The other main reason is that some of the particles form impact events - that is they form little craters. This means that they’re coming at speed. They’re not kind of lazily floating up from Earth; they’re coming from somewhere at speed. Again this is suggestive that they’re coming in from without.

Georgia - These organisms - have you found DNA in them? Tell me about them - what are they like?

Milton - Let me tell you why we know they’re organisms first of all.  They have what we call bilateral symmetry; that means that they’re equal on either side. If this was a bit of fluff then you wouldn’t get this kind of bilateral symmetries. If you think of yourself, if you put a line down the middle of you, you’re equal on either side, so that tells us something; that tells us they’re organised.

The question then is are they biological? The electron microscope that we use is very fancy. We can put a crosshair on our sample, press a button, and look at the elemental composition. We find it’s made of carbon, oxygen, and a little nitrogen. Now that is the exact signature for an organism. So they’ve got form, they’ve got structure, they’re made of biological material, and this is why we think they are living organisms.

As I said before, we can’t correlate them with any known organisms but, of course, you could argue that’s just because we haven’t found them. But they're there, they’re out there and they’re coming in from the stratosphere.

Georgia - What would you need to find, or what would you need to be able to do for people to start accepting that these things are indeed from outside of Earth?

Milton - The first thing people could do was repeat our experiments of course. Science is based on repetition. But the kind of acid tests that we would like to do is what’s called an isotope fractionation. Basically, organisms are made up of carbon with different isotopes, and if an organism came from space it might have a different isotope ratio to the ones on Earth. If we could find the machine that could do this, we could again put a crosshair on our sample, press a button and get the isotope fractionation and that would tell us whether it comes from space or Earth, possibly.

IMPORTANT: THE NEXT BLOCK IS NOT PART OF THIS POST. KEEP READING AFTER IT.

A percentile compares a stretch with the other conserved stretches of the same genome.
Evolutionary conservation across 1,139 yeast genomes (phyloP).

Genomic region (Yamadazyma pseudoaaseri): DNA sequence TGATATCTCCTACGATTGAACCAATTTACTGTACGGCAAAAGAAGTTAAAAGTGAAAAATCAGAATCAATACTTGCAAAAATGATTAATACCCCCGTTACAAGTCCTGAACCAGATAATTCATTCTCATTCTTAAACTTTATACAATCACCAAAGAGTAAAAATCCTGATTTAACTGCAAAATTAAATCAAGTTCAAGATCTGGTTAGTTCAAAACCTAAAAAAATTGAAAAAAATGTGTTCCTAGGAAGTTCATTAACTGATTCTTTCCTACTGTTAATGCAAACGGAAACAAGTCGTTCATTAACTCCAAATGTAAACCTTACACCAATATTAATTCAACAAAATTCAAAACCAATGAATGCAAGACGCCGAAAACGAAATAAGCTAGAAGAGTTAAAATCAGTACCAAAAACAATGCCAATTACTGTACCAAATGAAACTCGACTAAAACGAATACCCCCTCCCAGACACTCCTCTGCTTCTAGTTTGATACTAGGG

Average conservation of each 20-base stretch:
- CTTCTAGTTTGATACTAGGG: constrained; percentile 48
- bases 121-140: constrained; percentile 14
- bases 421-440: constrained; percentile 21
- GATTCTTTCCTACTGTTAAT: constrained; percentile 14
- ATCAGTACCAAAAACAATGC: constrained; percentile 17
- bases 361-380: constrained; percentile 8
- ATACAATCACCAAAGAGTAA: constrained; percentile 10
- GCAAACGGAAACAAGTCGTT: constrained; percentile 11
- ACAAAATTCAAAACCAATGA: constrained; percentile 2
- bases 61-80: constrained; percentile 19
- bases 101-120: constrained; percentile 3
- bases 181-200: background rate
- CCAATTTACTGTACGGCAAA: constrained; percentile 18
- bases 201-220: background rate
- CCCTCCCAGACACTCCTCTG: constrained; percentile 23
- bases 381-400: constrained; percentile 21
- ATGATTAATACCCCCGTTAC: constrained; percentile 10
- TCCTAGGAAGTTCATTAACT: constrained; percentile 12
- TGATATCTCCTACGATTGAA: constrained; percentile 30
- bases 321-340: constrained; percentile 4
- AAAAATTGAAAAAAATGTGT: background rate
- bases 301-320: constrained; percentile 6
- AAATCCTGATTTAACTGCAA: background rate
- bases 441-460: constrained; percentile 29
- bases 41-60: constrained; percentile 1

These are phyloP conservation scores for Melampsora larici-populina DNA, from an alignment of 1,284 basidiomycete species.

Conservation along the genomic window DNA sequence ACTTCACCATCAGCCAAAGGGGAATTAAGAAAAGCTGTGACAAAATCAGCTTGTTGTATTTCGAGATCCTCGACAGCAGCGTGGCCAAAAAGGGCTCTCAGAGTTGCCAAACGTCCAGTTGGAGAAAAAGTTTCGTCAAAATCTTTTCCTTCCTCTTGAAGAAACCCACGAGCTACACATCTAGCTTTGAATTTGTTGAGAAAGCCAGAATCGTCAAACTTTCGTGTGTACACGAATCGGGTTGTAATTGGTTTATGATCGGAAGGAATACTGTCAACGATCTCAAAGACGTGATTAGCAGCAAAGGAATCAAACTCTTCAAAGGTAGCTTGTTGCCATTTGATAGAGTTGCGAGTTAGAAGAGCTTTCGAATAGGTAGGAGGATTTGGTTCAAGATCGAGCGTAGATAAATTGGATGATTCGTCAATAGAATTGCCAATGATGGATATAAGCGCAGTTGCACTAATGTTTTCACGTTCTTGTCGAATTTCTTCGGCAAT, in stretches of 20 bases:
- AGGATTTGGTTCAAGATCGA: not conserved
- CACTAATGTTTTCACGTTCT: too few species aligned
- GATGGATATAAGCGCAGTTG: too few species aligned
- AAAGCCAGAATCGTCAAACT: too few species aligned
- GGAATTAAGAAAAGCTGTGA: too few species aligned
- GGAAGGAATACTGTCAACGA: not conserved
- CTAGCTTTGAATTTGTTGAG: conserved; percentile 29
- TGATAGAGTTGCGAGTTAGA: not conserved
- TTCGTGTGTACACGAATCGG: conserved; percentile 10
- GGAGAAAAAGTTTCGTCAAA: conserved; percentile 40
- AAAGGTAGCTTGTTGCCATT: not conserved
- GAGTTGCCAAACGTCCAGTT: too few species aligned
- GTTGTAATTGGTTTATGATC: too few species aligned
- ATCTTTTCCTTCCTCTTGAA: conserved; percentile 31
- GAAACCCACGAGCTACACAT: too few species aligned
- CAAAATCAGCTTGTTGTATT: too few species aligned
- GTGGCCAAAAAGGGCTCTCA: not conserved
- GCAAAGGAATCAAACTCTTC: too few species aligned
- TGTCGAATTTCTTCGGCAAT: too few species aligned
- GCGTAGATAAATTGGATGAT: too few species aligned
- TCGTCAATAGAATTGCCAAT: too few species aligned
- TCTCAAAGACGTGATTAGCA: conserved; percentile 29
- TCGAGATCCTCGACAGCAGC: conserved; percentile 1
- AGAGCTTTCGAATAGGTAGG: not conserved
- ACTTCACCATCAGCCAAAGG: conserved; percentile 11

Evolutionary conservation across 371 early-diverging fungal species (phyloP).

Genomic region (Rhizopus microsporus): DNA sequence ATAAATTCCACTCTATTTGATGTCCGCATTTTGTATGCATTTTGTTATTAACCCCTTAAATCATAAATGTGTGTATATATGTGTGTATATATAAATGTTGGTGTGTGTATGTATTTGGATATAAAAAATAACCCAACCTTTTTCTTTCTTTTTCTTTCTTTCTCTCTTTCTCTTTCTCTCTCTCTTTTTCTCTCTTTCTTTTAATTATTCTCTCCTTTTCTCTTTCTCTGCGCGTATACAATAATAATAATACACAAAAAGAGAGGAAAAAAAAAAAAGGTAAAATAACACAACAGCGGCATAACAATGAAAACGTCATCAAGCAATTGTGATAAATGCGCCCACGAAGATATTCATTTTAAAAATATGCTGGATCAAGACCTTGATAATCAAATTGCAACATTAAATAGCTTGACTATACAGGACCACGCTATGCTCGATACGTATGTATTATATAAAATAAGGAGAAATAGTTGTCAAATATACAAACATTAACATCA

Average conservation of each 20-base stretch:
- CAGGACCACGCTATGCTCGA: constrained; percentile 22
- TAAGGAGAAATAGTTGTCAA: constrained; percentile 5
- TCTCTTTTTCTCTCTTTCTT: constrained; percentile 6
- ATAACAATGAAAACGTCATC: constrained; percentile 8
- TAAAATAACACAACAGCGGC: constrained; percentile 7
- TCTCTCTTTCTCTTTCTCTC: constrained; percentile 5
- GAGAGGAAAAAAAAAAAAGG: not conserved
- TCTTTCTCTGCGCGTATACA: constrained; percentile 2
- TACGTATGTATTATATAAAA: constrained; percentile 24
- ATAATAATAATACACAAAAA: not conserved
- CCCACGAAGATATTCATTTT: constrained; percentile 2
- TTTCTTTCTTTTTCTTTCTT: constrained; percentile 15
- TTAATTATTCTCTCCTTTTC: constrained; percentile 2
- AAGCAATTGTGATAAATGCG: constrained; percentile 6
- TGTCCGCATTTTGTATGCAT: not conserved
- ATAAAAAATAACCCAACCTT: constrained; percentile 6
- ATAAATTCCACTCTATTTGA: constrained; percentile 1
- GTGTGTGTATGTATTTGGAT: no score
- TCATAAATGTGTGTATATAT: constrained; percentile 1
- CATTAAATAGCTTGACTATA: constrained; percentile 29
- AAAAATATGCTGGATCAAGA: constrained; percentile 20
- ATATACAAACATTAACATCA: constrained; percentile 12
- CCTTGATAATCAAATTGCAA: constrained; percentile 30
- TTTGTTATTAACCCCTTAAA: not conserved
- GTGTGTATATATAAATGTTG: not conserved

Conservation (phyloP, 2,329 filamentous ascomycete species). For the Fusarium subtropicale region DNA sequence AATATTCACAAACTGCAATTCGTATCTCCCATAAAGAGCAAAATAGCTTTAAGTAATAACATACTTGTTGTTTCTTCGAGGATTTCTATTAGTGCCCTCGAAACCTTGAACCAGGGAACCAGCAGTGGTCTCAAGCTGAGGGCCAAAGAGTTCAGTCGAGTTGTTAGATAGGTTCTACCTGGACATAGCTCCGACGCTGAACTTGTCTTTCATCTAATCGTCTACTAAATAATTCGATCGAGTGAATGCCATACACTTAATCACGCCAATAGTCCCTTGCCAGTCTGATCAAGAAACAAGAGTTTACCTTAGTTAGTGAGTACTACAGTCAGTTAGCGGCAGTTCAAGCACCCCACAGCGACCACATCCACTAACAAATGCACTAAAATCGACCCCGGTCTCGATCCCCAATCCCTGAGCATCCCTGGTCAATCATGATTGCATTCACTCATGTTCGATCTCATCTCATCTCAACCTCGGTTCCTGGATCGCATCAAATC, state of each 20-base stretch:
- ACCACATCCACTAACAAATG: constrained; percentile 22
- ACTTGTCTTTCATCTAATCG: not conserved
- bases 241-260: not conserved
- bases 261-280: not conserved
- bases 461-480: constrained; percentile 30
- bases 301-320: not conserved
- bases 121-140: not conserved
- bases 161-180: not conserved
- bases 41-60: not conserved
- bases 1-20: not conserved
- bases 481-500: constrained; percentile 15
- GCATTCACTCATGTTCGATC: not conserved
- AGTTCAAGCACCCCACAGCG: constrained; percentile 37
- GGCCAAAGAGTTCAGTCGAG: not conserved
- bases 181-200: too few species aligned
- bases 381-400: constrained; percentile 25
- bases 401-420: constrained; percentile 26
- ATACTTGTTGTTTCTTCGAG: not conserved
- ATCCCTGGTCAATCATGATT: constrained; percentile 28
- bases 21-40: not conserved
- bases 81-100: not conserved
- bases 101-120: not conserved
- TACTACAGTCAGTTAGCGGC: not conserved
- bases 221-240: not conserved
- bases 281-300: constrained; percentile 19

The problem with all these kind of experiments is you predict them, and you think about them, and then some other problem turns up. But that’s a very, very difficult experiment because these organisms are very small, so it’s not easy.

Georgia - If you’re right and these things are from outside of Earth then you have found the first ever evidence of alien life?

Milton - Ha ha yeah, right. The trouble is convincing people and that’s the big trouble. I give talks about this all over the world and people are very sceptical, of course, as rightly they should be. But no-one yet has come up with a reason why our data is wrong. Now we call this neo panspermia - neo for new. And we’re saying, as you walk outside any building, you’re covered with these organisms from space. They’re coming in all the time, they’re coming from the year dot and this is where life, we believe, originated from.

Georgia - So we’re setting everything, searching really hard for aliens, but we’re just covered in them?

Milton - Yeah. Of course they’re extremely small so you wouldn’t see them.